Friday, 24 May, 2024

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On Writing – Everything You Wouldn’t Expect From a Book About the Craft of Writing

On Writing – Everything You Wouldn’t Expect From a Book About the Craft of Writing

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Stephen King steps out of his comfort zone and yours, trying to confront his readers with something much scarier than the monsters lurking in the shadows - a blank page.

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Stephen King is one of the most prolific writers in the world. With over fifty novels, ten collections, dozens of movies and TV series, and whatnot, it’s hard to think of a writer who manages to produce more than him. Especially in days when fans have become accustomed to sending pleading letters to George R. R. Martin and Patrick (sans R. R.) Rothfuss urging them to do the one thing expected of a writer – write. As such, he might be the right person to teach a thing or two about writing. Fortunately, he momentarily abandoned the horrific realms of his creations to resurrect something much scarier for his readers – a blank page.

I’ve tried reading many books on writing during my aspiring writer years (hopefully, one day I’ll manage to drop the “aspiring” from that title), but only two of them made it to the finish line: “Effective Writing” by Tzafrir Bashan, which, although touching less on proper creative writing, provided me with many interesting tips, and “On Writing” by Stephen King. These two books differ greatly from all the others I’ve attempted to read on the subject by being very concrete yet not intimidating. While other books on writing tend to ramble about various writing techniques, character development, ways to shape a story, etc., which might disillusion the aspiring writer and drive them to wallow in the corner of their room in a fetal position, these two books manage to leap over these topics as if they were Nadia Comăneci on the gymnastics floor.

As you might have gathered from the previous paragraph, I’ve never been too fond of books about writing.

But “On Writing” by Stephen King is not just another book on writing (despite its somewhat deceptive title). While other books on the subject delve into the intricacies of writing, this book, with its blatantly clear title, manages to avoid dealing with the subject as much as possible. Sure, there are a few good tips and recommended work approaches from the author based on his extensive personal experience with books. However, apart from his bottom line, there’s no outstanding revelation for those aspiring to be the next Stephen King. And perhaps that’s the appeal of this book. Although it promises to provide a toolbox for future writers, this toolbox isn’t particularly heavy and certainly not difficult to handle. Just press the eye-catching buttons, and the story will come, provided you have some talent in the first place, of course.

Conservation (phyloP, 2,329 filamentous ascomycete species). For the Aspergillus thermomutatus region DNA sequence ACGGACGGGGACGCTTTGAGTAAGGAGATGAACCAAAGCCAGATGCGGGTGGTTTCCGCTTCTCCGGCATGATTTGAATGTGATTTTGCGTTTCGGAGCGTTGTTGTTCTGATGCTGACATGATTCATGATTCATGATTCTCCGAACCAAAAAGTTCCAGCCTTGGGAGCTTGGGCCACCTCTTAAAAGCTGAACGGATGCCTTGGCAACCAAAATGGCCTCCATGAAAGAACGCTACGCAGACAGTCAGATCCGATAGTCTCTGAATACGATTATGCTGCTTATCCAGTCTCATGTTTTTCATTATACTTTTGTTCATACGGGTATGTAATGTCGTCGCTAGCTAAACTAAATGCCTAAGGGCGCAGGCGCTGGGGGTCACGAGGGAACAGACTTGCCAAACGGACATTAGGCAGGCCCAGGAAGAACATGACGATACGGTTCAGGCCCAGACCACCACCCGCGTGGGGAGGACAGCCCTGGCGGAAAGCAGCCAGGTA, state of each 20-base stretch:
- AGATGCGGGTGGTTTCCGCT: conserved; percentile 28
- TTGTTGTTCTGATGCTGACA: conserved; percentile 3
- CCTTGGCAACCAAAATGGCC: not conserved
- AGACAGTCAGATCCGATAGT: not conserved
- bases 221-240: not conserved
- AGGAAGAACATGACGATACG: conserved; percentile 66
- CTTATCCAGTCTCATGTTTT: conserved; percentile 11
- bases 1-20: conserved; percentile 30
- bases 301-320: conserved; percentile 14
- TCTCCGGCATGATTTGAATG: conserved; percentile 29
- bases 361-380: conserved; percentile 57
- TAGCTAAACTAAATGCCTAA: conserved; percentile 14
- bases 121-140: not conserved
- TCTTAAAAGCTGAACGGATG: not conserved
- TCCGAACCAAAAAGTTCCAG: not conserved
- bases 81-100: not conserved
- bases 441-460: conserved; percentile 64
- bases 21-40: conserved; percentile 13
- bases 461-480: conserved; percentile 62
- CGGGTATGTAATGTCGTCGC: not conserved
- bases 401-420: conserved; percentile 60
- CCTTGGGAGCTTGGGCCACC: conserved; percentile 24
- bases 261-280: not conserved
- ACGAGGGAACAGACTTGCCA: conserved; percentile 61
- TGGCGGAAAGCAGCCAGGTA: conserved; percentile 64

This, accompanied by a few mantras repeated throughout the book, constitutes the entire real thing while oddly reminding of another self-help book – Allen Carr’s Easy Way to Stop Smoking – not particularly well-written but effectively reiterating its mantras enough to convince the reader that they don’t need cigarettes. To prove the point, I write these lines as someone who used to smoke 2 or 3 packs a day until I read Allen Carr’s book and hasn’t touched a cigarette in the last eleven years. If Stephen King’s mantras manage to do even half the work of Carr’s and convince you that you can write, then at least one good thing happened here.

But that’s not the only source of fascination in this very personal book.

The book’s full title is “On Writing: A Memoir Of The Craft.” In the Hebrew translation, they chose to omit the second part of the title, except for the book’s inner cover (which, let’s be honest, few bother to read), where this part became “Lists about the craft of writing.” This somewhat inaccurate translation misses an important part of this book, which is essentially a quite revealing memoir of King, following the numerous milestones he went through until he became the well-oiled writing machine he is, starting from his childhood and his writing attempts, and up to his return to life and writing after the life-threatening car accident he had in the late nineties. Some may argue that the sections about his life are not particularly relevant to a book that purports to teach about writing, but that’s precisely where the book’s original title comes in to clarify – it’s not (just) a book about writing. Or at least, it’s not a book about writing as you know it. King operates on two entirely justifiable premises, the first being that writing cannot be detached from the author’s personal history, and the second – that his life story and success will interest the reader (and being the phenomenal storyteller that he is, it’s clear that his story is captivating). Indeed, delving into his biographical sections can slightly penetrate the uncertainty and perhaps shed some light on his writing processes.

Stephen King refers to writing as work, plain and simple. Thanks to this approach, coupled with exceptional talent and a developed, somewhat insane, and nerve-wracking imagination, he manages to do what many other writers can’t – write. And when you become aware of his approach to the craft and depart from the assumption that he follows his advice in his book, it’s not surprising to find his son Joe Hill’s books on bestseller lists. And if his son can do it, then perhaps you can too?

In conclusion, it is a must-read for those for whom writing is an important part of their lives.

Four writing machines and one inkwell.

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